I’m a Post-it® note addict. Anyone who knows me knows that I have not one, but two drawers of assorted sizes and colors of the wondrous creations. Over the past three years I’ve wrestled my fetish into a usable tool for creating not only the plots for my books, but also my character arcs and, more importantly, my worlds.
Let’s face it. We can have the most compelling character with a traumatic past and a harrowing mission, but if they are cast within a cardboard backdrop there’s a strong chance a reader will lose interest at some point. For me as a reader, it’s always been critical that I become fully immersed within the character’s world.
Thus began my obsession with what I call world boards. Think of this as a plotting board on steroids. And--for all the pantsers out there hyperventilating at the thought of this--rest assured. IMHO they work just as well if you create them after the book is written. They are merely a tool to ensure that the final product is everything you’d envisioned in terms of plot, characterization and world development.
So, what’s on my board?
I’m sure we’ve all heard of and experimented with assorted deviations on plotting boards. I’ve tried them all with varying degrees of success. This is merely what I’ve created over the years and what works best for me. So, begin with a basic foundation for your board. I structure mine with a space for each chapter. I prefer project boards because they are easily reusable and a bit sturdier than poster board. And, if you aren’t a fan of the Post-it® like I am, an assortment of colored markers will work just as well. This is what I place on mine:
- The Plot - For me, I’ve found it best to use one color of sticky note (or marker color) for each plot or subplot within the book. This helps me identify in the end which subplots may have been inadvertently dropped, or otherwise dismissed at some point during the book. For me, it also helps identify which chapters may be sagging.
- The Primary Characters - (i.e. the hero and heroine). I give them their own color of sticky notes simply to denote their overall story arc. While each chapter should have a GMC, I prefer to keep track of the hero’s and heroine’s internal and external growth, development and resolution through the book.
- The World - Let me preface this section with a note about what I mean by “world.” I do this portion for only the world elements I feel are critical and unique within my book. Any information pertaining to the world which is conveyed to the reader is put on the “world” color Post-it® and added to the character that shows the reader that morsel within the chapter. Since information dumps are passé, I think it is important to spoon feed your world as it pertains to the POV character within each scene. This adds depth to the world if done throughout the book. Readers don’t need to know everything about a world up front, but it is important to know what information they need to know in order to grasp any underlying conflicts that may occur later on in the book.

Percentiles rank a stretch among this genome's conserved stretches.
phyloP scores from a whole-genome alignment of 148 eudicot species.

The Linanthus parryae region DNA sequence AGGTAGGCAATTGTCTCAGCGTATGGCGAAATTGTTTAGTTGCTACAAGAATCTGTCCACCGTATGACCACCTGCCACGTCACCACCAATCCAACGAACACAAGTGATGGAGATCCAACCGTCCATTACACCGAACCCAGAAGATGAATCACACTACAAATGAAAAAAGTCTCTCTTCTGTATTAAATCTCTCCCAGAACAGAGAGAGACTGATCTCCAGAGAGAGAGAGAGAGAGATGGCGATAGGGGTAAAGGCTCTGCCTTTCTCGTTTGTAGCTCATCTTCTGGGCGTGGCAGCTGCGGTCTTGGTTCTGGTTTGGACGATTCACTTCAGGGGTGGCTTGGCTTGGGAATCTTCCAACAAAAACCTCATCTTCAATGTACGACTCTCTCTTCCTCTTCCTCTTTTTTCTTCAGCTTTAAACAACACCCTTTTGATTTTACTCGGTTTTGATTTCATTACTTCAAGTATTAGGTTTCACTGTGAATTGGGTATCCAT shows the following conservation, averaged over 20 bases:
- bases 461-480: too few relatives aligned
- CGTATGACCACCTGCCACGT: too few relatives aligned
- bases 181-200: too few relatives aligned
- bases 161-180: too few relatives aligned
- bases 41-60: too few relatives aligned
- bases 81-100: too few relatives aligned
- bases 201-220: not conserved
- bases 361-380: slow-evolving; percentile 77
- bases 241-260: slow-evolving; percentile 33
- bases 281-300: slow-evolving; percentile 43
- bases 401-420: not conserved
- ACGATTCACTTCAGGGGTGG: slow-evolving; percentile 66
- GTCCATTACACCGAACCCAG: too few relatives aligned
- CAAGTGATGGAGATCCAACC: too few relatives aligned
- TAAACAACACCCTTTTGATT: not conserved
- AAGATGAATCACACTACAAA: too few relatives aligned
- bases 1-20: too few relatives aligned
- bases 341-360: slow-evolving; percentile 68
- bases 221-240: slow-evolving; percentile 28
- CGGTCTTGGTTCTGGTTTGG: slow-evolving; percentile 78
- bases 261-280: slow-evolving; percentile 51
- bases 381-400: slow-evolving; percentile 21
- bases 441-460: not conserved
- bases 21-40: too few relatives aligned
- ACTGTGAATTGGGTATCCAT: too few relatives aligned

And IMHO all world information should be presented through the lens of that POV character. Not every character within the world will have the same viewpoint on whatever the fact may be. But it must be presented through the eyes of a POV character.
For example, in a paranormal ST I just completed, the assorted paranormal beings are within a hierarchical structure and the hero is within the highest faction. There are quite a few issues because of this within my book. But one law is that no one shall feed their blood to a human or any paranormal faction beneath them.
I knew this all along. But the reader didn’t. In the book, the hero does exactly that to save the heroine’s life. I kept writing as if it was understood that this was a huge issue. It was only after doing the world portion of the board that I realized the reader had no context with which to have that “Oh crud!” moment I’d intended for them to have because I hadn’t shown that particular world element to them earlier on in the work.
The solution? I rewrote a scene toward the beginning in the hero’s POV to show him dealing with someone else who had violated this creed. This, hopefully, not only enabled the reader to see and understand the law early on, but to see how important it was to the hero. And then later on, demonstrate how crucial the heroine was to him later on, thus reinforcing their arc.
So there you have it. My very abbreviated interpretation of a plotting board. May you have as much fun with Post-it® Notes as I do and may you create worlds which will absorb the reader and make them never want to leave.
Born in small-town Texas, Cara Carnes was a princess, a pirate, fashion model, actress, rock star and Jon Bon Jovi’s wife all before the age of 13.
In reality, her fascination for enthralling worlds took seed somewhere amidst a somewhat dull day job and a wonderful life filled with family and friends. When she’s not cemented to her chair, Cara loves travelling, photography and reading.
Passion Next Door
Come play with me.
Autumn Scott succumbs to temptation and journeys to The Brigade─a private BDSM resort─for another naughty weekend with sexy neighbor Kade Berges. She expects another chance to explore her fantasies, but finds herself wanting more when Kade and his three friends push her boundaries and welcome her into their world.
Kade Berges hadn’t intended to share more than a few nights of passion with his insatiable New York neighbor, but thanks to meddling friends he finds himself unwilling to accept anything less than Autumn’s full submission. Whether she’s ready remains to be seen.